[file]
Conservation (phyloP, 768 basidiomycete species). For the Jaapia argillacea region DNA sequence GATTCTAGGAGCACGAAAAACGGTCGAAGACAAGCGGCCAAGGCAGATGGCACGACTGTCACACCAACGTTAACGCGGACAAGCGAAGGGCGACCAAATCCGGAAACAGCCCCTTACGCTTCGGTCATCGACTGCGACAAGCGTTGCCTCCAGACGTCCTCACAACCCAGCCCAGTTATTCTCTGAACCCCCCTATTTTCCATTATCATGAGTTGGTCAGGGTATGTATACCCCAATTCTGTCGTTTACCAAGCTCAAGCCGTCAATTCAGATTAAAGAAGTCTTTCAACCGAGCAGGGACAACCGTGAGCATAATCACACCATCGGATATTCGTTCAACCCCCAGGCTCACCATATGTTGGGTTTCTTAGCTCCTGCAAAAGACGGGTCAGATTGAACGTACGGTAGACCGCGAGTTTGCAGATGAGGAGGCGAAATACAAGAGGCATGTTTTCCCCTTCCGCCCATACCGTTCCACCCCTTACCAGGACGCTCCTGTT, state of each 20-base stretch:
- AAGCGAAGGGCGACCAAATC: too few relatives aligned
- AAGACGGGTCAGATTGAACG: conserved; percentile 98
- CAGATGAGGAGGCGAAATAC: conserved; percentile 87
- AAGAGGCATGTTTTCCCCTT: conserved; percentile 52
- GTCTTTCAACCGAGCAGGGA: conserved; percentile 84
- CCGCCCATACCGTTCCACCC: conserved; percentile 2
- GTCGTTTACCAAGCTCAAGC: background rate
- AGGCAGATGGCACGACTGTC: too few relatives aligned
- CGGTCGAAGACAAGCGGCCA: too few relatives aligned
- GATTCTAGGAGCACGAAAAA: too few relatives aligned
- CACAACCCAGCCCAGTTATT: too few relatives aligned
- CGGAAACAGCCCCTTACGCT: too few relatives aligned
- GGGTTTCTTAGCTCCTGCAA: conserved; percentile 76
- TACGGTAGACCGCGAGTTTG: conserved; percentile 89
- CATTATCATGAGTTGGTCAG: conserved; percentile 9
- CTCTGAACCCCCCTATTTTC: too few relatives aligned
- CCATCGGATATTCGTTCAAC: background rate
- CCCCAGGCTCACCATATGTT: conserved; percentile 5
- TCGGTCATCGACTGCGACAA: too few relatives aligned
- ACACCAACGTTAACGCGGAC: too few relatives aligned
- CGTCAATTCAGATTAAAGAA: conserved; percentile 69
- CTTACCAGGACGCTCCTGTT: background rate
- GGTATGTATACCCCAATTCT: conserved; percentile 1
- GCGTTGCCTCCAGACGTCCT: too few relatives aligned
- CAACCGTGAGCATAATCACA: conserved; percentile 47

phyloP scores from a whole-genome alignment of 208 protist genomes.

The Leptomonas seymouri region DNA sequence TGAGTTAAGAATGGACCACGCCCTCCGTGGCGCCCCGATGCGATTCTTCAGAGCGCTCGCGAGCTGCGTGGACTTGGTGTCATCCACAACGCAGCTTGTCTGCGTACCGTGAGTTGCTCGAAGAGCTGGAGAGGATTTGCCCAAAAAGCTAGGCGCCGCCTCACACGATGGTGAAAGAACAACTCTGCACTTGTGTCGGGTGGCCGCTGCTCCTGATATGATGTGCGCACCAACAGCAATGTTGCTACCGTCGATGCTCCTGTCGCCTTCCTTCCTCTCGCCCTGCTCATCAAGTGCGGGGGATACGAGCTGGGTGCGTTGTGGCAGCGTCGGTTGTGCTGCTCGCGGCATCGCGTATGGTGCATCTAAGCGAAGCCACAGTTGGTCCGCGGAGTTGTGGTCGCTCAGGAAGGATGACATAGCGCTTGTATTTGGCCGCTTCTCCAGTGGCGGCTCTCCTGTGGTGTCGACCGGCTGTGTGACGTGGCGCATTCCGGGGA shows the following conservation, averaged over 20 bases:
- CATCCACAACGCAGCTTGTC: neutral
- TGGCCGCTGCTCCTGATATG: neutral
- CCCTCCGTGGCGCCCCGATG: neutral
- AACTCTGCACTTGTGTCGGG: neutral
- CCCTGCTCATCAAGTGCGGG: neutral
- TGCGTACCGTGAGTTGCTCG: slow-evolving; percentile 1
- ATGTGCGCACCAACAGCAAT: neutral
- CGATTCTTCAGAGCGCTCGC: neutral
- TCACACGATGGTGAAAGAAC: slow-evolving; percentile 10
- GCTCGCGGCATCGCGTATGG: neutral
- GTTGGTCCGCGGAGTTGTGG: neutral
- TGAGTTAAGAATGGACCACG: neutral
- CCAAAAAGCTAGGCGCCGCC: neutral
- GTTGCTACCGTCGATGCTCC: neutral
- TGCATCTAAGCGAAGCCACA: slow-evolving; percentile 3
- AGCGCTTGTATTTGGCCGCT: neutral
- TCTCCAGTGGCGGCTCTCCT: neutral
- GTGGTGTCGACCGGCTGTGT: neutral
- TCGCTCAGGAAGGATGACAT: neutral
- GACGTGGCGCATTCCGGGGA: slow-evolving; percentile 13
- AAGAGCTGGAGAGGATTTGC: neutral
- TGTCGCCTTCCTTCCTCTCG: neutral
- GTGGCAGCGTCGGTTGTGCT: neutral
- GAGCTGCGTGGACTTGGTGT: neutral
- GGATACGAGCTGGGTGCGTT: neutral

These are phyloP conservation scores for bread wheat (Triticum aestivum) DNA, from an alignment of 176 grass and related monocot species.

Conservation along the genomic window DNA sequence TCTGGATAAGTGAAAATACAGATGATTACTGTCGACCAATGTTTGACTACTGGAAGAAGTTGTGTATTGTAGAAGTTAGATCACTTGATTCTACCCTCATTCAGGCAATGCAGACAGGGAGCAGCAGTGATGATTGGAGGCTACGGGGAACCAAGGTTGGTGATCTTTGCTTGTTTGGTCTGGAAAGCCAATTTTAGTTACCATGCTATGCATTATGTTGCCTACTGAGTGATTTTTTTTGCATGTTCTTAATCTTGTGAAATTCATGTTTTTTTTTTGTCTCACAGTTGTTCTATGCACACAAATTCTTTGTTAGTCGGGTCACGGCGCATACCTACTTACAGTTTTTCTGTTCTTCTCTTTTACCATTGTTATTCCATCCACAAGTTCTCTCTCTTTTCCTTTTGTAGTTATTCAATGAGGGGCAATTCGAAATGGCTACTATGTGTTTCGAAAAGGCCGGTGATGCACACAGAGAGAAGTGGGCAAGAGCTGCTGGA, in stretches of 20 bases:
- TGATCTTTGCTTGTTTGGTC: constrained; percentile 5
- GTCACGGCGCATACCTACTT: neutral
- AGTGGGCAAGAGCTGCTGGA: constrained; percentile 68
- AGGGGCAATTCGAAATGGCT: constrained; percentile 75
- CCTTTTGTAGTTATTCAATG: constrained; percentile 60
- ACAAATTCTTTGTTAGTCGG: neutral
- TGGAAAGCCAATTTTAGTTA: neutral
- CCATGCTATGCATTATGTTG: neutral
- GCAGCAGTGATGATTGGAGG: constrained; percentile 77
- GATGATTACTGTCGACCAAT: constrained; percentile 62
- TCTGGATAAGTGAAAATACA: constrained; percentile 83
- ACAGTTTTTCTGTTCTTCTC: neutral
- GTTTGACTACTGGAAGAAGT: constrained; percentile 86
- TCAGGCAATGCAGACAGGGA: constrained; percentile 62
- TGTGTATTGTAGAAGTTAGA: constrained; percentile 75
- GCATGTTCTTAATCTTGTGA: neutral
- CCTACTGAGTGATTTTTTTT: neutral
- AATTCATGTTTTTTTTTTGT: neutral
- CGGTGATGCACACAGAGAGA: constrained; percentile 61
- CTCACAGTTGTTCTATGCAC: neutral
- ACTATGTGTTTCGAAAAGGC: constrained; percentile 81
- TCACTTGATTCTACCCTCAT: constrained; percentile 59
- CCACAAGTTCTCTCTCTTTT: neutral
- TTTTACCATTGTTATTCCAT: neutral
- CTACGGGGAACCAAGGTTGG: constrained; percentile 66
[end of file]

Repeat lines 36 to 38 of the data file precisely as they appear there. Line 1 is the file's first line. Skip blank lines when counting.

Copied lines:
- CGATTCTTCAGAGCGCTCGC: neutral
- TCACACGATGGTGAAAGAAC: slow-evolving; percentile 10
- GCTCGCGGCATCGCGTATGG: neutral